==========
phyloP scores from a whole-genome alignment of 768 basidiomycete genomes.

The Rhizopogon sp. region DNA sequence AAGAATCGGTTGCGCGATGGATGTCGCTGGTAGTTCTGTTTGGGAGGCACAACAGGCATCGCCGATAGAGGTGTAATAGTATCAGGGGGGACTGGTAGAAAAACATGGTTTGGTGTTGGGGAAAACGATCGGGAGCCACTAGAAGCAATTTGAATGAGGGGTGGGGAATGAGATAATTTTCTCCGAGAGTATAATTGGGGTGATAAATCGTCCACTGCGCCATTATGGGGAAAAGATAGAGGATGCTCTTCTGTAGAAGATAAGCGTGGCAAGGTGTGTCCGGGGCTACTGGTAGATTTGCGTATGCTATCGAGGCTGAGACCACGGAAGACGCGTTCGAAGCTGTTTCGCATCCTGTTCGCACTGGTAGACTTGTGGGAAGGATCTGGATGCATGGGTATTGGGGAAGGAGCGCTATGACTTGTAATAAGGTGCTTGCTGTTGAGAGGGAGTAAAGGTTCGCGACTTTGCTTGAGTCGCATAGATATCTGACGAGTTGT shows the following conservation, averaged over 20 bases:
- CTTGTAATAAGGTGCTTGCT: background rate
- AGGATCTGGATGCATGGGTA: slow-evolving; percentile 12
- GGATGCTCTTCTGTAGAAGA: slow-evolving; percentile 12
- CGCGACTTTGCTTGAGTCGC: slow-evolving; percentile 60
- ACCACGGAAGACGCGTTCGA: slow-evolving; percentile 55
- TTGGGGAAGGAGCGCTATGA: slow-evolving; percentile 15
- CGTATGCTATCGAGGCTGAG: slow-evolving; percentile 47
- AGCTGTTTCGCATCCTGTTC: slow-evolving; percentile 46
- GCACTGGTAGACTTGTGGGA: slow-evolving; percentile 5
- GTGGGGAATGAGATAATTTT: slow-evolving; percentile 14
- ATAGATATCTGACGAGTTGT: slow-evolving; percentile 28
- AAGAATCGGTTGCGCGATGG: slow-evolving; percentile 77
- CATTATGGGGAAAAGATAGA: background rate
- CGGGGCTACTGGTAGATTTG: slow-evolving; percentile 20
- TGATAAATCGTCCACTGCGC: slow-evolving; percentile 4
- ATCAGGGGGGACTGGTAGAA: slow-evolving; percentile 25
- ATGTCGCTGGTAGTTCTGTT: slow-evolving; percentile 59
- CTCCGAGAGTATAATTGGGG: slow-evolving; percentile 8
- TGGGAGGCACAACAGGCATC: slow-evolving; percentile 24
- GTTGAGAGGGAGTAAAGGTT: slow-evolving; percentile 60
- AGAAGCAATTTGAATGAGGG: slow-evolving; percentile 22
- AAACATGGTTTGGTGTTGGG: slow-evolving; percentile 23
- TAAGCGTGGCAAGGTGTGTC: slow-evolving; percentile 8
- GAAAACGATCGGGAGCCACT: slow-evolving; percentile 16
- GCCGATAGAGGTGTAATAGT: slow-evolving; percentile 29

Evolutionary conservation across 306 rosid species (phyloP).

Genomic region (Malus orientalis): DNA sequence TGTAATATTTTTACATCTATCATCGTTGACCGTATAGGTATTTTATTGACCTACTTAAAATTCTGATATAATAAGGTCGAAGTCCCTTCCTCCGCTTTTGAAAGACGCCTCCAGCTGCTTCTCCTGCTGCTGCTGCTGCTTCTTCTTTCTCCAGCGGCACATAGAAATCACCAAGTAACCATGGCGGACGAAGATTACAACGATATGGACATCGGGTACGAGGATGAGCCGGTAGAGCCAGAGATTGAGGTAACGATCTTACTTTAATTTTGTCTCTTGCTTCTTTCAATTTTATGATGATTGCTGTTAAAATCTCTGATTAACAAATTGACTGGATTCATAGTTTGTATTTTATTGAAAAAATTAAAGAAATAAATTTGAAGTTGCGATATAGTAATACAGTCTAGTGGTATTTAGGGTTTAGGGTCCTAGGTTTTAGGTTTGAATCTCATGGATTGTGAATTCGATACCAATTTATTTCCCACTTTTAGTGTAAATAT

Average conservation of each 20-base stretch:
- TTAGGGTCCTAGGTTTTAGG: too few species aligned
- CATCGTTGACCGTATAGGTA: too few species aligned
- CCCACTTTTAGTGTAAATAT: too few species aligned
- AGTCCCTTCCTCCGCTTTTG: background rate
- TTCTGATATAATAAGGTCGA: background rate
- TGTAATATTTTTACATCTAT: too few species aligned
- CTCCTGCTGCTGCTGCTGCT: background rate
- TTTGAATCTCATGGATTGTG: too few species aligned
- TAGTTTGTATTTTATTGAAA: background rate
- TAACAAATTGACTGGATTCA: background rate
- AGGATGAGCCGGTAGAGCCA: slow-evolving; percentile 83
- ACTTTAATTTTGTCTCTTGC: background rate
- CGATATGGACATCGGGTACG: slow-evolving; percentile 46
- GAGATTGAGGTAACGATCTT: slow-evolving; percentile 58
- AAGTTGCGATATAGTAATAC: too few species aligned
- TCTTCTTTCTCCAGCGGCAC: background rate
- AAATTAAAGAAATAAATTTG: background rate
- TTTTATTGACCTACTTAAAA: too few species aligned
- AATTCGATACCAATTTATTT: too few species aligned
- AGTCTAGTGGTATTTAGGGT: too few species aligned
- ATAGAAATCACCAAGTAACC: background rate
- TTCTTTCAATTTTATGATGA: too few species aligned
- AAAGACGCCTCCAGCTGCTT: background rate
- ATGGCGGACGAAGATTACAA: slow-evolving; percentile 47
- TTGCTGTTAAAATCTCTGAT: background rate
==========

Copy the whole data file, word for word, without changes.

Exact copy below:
phyloP scores from a whole-genome alignment of 768 basidiomycete genomes.

The Rhizopogon sp. region DNA sequence AAGAATCGGTTGCGCGATGGATGTCGCTGGTAGTTCTGTTTGGGAGGCACAACAGGCATCGCCGATAGAGGTGTAATAGTATCAGGGGGGACTGGTAGAAAAACATGGTTTGGTGTTGGGGAAAACGATCGGGAGCCACTAGAAGCAATTTGAATGAGGGGTGGGGAATGAGATAATTTTCTCCGAGAGTATAATTGGGGTGATAAATCGTCCACTGCGCCATTATGGGGAAAAGATAGAGGATGCTCTTCTGTAGAAGATAAGCGTGGCAAGGTGTGTCCGGGGCTACTGGTAGATTTGCGTATGCTATCGAGGCTGAGACCACGGAAGACGCGTTCGAAGCTGTTTCGCATCCTGTTCGCACTGGTAGACTTGTGGGAAGGATCTGGATGCATGGGTATTGGGGAAGGAGCGCTATGACTTGTAATAAGGTGCTTGCTGTTGAGAGGGAGTAAAGGTTCGCGACTTTGCTTGAGTCGCATAGATATCTGACGAGTTGT shows the following conservation, averaged over 20 bases:
- CTTGTAATAAGGTGCTTGCT: background rate
- AGGATCTGGATGCATGGGTA: slow-evolving; percentile 12
- GGATGCTCTTCTGTAGAAGA: slow-evolving; percentile 12
- CGCGACTTTGCTTGAGTCGC: slow-evolving; percentile 60
- ACCACGGAAGACGCGTTCGA: slow-evolving; percentile 55
- TTGGGGAAGGAGCGCTATGA: slow-evolving; percentile 15
- CGTATGCTATCGAGGCTGAG: slow-evolving; percentile 47
- AGCTGTTTCGCATCCTGTTC: slow-evolving; percentile 46
- GCACTGGTAGACTTGTGGGA: slow-evolving; percentile 5
- GTGGGGAATGAGATAATTTT: slow-evolving; percentile 14
- ATAGATATCTGACGAGTTGT: slow-evolving; percentile 28
- AAGAATCGGTTGCGCGATGG: slow-evolving; percentile 77
- CATTATGGGGAAAAGATAGA: background rate
- CGGGGCTACTGGTAGATTTG: slow-evolving; percentile 20
- TGATAAATCGTCCACTGCGC: slow-evolving; percentile 4
- ATCAGGGGGGACTGGTAGAA: slow-evolving; percentile 25
- ATGTCGCTGGTAGTTCTGTT: slow-evolving; percentile 59
- CTCCGAGAGTATAATTGGGG: slow-evolving; percentile 8
- TGGGAGGCACAACAGGCATC: slow-evolving; percentile 24
- GTTGAGAGGGAGTAAAGGTT: slow-evolving; percentile 60
- AGAAGCAATTTGAATGAGGG: slow-evolving; percentile 22
- AAACATGGTTTGGTGTTGGG: slow-evolving; percentile 23
- TAAGCGTGGCAAGGTGTGTC: slow-evolving; percentile 8
- GAAAACGATCGGGAGCCACT: slow-evolving; percentile 16
- GCCGATAGAGGTGTAATAGT: slow-evolving; percentile 29

Evolutionary conservation across 306 rosid species (phyloP).

Genomic region (Malus orientalis): DNA sequence TGTAATATTTTTACATCTATCATCGTTGACCGTATAGGTATTTTATTGACCTACTTAAAATTCTGATATAATAAGGTCGAAGTCCCTTCCTCCGCTTTTGAAAGACGCCTCCAGCTGCTTCTCCTGCTGCTGCTGCTGCTTCTTCTTTCTCCAGCGGCACATAGAAATCACCAAGTAACCATGGCGGACGAAGATTACAACGATATGGACATCGGGTACGAGGATGAGCCGGTAGAGCCAGAGATTGAGGTAACGATCTTACTTTAATTTTGTCTCTTGCTTCTTTCAATTTTATGATGATTGCTGTTAAAATCTCTGATTAACAAATTGACTGGATTCATAGTTTGTATTTTATTGAAAAAATTAAAGAAATAAATTTGAAGTTGCGATATAGTAATACAGTCTAGTGGTATTTAGGGTTTAGGGTCCTAGGTTTTAGGTTTGAATCTCATGGATTGTGAATTCGATACCAATTTATTTCCCACTTTTAGTGTAAATAT

Average conservation of each 20-base stretch:
- TTAGGGTCCTAGGTTTTAGG: too few species aligned
- CATCGTTGACCGTATAGGTA: too few species aligned
- CCCACTTTTAGTGTAAATAT: too few species aligned
- AGTCCCTTCCTCCGCTTTTG: background rate
- TTCTGATATAATAAGGTCGA: background rate
- TGTAATATTTTTACATCTAT: too few species aligned
- CTCCTGCTGCTGCTGCTGCT: background rate
- TTTGAATCTCATGGATTGTG: too few species aligned
- TAGTTTGTATTTTATTGAAA: background rate
- TAACAAATTGACTGGATTCA: background rate
- AGGATGAGCCGGTAGAGCCA: slow-evolving; percentile 83
- ACTTTAATTTTGTCTCTTGC: background rate
- CGATATGGACATCGGGTACG: slow-evolving; percentile 46
- GAGATTGAGGTAACGATCTT: slow-evolving; percentile 58
- AAGTTGCGATATAGTAATAC: too few species aligned
- TCTTCTTTCTCCAGCGGCAC: background rate
- AAATTAAAGAAATAAATTTG: background rate
- TTTTATTGACCTACTTAAAA: too few species aligned
- AATTCGATACCAATTTATTT: too few species aligned
- AGTCTAGTGGTATTTAGGGT: too few species aligned
- ATAGAAATCACCAAGTAACC: background rate
- TTCTTTCAATTTTATGATGA: too few species aligned
- AAAGACGCCTCCAGCTGCTT: background rate
- ATGGCGGACGAAGATTACAA: slow-evolving; percentile 47
- TTGCTGTTAAAATCTCTGAT: background rate